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Property News Weekly Digest
〈Asian Post , January 24,2020〉
Hong Kong property prices could bounce back by 5 per cent in the second quarter from their lowest point last year, as buyers take advantage of low interest rates and a gradual easing of the social unrest, according to Centaline Surveyors.

"Home prices went on a roller-coaster ride last year," said Louis Chan Wing-kit, vice-chairman for Asia-Pacific at Centaline, noting the net price gain in Hong Kong was 4 per cent in 2019.

Residential prices fell 6 per cent in the second half as demand weakened because of the violent anti-government protests, after rising more than 10 per cent in the first six months of last year.

Chan said that so far in January, 1,130 transactions had been concluded, mostly because of strong sales at Sun Hung Kai Properties' Wetland Seasons Park development.

The number of deals is nearly 70 per cent more than the 675 signed in December, but far short of the 2,197 a year earlier.

〈The Standard ,January 23,2020〉
The potential buyers of three units at L'aquatique in Tsing Lung Tau, developed by Metallurgical Corporation of China (1618), have forfeited a total of HK$1.94 million in deposits, or 10 percent of the total purchase price, so far this week.

The project has seen buyers of nine out of 80 sold units forfeit deposits since it opened for sale in 2018.

Elsewhere, Henderson Land Development (0012) sold all of its first batch of 30 units at The Richmond in Mid-Levels for a total of HK$240 million. The company plans to launch a second batch after the Lunar New Year holiday.

In Wan Chai, Chinachem Group rented over 20,000 square feet of space of its One Hennessy to fitness group Pure Fitness. The developer said 70 percent of the office building has been leased out.

Secondary transactions in Tseung Kwan O doubled from a month ago to 133 so far this month, with major project Metro City recording 11 deals at an average price of HK$16,638 per sq ft.

Louis Chan Wing-kit, vice-chairman for Asia-Pacific at Centaline Property Agency, said the outbreak of the new virus has less of an impact on Hong Kong home prices compared to during SARS and projected a 5-10 percent decrease.

〈Asian Post , January 22 2020〉
Analysts say exposure to mainland retail market could hurt the developer if shoppers stay away, while Hong Kong's unrest eats into its 2019 profit

Hang Lung Properties is keeping a close eye on its development project in Wuhan, the mainland city at the centre of a deadly virus outbreak, as analysts warned the company could take a hit if the illness spread and kept shoppers away from malls.

The project, Heartland 66, is a 460,000 square metre complex costing an estimated 12 billion yuan (HK$13.5 billion), with a shopping centre, a 61-storey office tower and serviced flats.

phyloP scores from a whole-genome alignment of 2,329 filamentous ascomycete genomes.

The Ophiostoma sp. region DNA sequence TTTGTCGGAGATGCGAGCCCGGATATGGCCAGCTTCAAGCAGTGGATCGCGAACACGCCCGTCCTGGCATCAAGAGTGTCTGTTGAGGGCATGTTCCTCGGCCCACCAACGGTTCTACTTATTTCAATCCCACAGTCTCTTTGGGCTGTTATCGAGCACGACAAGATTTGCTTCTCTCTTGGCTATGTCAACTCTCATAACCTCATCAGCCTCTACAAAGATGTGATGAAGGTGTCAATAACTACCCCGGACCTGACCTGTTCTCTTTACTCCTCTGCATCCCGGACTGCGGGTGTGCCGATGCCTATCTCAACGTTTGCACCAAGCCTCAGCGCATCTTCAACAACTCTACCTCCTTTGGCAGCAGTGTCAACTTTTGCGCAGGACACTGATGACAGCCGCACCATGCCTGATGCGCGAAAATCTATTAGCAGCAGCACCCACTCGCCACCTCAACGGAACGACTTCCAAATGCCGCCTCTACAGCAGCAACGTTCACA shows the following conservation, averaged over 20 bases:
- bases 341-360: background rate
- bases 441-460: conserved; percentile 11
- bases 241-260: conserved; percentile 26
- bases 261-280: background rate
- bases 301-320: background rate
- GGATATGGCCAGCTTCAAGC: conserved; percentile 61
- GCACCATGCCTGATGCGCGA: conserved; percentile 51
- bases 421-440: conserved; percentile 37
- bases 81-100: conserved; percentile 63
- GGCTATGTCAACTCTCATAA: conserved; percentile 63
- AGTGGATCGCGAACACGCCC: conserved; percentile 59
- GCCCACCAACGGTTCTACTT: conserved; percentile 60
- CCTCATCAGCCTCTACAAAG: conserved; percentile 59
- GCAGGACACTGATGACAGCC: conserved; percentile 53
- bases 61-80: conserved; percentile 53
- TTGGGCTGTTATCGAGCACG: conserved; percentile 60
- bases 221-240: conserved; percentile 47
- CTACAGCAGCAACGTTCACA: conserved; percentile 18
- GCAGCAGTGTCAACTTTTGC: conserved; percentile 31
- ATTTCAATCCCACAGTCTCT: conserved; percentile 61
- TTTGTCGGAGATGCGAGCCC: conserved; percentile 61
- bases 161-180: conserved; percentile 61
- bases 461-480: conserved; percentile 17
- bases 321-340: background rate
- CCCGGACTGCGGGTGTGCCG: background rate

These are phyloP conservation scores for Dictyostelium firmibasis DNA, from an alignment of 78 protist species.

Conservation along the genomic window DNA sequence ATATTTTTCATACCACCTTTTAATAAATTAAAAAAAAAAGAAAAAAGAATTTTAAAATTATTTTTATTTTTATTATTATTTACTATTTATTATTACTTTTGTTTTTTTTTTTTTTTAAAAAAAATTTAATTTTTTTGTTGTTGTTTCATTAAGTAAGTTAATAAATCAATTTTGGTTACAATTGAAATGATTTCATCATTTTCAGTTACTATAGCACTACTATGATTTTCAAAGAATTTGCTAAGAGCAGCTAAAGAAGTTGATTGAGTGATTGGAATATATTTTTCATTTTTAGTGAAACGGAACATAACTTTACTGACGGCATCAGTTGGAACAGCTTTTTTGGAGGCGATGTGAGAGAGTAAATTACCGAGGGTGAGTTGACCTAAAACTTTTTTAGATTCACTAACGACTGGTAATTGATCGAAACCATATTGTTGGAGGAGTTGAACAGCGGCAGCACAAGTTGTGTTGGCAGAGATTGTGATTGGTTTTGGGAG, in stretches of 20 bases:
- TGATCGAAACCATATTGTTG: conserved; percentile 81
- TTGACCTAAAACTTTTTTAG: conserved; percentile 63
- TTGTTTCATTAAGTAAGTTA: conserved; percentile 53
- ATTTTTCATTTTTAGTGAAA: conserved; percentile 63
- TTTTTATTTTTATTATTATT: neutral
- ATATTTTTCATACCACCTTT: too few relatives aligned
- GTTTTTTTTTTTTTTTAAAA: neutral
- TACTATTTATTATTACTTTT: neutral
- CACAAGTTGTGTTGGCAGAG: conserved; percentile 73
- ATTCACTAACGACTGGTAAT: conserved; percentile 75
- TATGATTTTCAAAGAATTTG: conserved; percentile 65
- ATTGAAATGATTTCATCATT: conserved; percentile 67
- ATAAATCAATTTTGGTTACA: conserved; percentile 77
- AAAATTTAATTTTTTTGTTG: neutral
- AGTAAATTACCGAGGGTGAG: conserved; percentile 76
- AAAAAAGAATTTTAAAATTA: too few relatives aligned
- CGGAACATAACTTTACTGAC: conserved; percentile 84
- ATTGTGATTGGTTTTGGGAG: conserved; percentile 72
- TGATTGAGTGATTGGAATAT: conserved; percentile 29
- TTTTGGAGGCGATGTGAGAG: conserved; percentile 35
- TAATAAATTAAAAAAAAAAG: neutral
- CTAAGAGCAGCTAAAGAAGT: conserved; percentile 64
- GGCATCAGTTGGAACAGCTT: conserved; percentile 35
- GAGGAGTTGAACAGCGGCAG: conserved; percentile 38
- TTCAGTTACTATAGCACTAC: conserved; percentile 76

While it was too early to assess its impact, analysts said the virus could affect Hong Kong developers' crucial mainland business operations.

"Hang Lung may be at the greatest risk among Hong Kong landlords due to its sizeable exposure to China retail leasing, as it anticipates opening a new mall in Wuhan in mid-2020," said Patrick Wong, senior research analyst of Asia real estate at Bloomberg Intelligence.

〈The Standard, January22 2020〉
Sales event feels heat but home prices hold for now
About a fifth of potential homebuyers did not attend the sales event of The Richmond, Henderson Land's new project at Mid-Levels, amid worries over the new coronavirus.

But market experts predicted the situation would not be as bad as 17 years ago during the SARS crisis.

Amid the uncertainties, L'aquatique in Tsing Lung Tau, developed by Metallurgical Corp of China, reported a homebuyer forfeiting their deposit and losing about HK$600,000.

Sammy Po Siu-ming, chief executive of Midland Realty's residential division, said the sector remains stable at the moment and that market panic or price cuts have not occurred.

Homeowners are still selling flats at their ideal prices and developers have not changed strategies to sell new projects yet, Po added

〈China Daily,January 20,2020〉
The property sector is the most confident industry when it comes to growth prospects in the Greater Bay Area, as most companies have formulated a strategy and earmarked more than HK$500 million each to realise their plans, according to a survey by accounting firm KPMG.

The bay area initiative, which aims to link Hong Kong, Macau and nine cities in Guangdong province into an economic and business powerhouse, offers a "total solution" for companies looking for technology expertise, capital, talent, research and development and manufacturing bases to grow their businesses, according to Maggie Lee, partner for audit and head of capital markets development for Hong Kong at KPMG China.

The poll of 747 executives in different sectors across the bay area and other mainland cities found up to 96 per cent were confident the initiative would help them gain significant revenue growth.

The property sector was the most confident in the region. Of the 50 real estate companies polled, 34 per cent plan to invest more than HK$500 million and 70 per cent said they already have a strategy in place for the bat area.

Overall, some 56 per cent of firms expect a 20 per cent uptick in revenue growth over the next three years, while another 23 per cent anticipate this could exceed 30 per cent.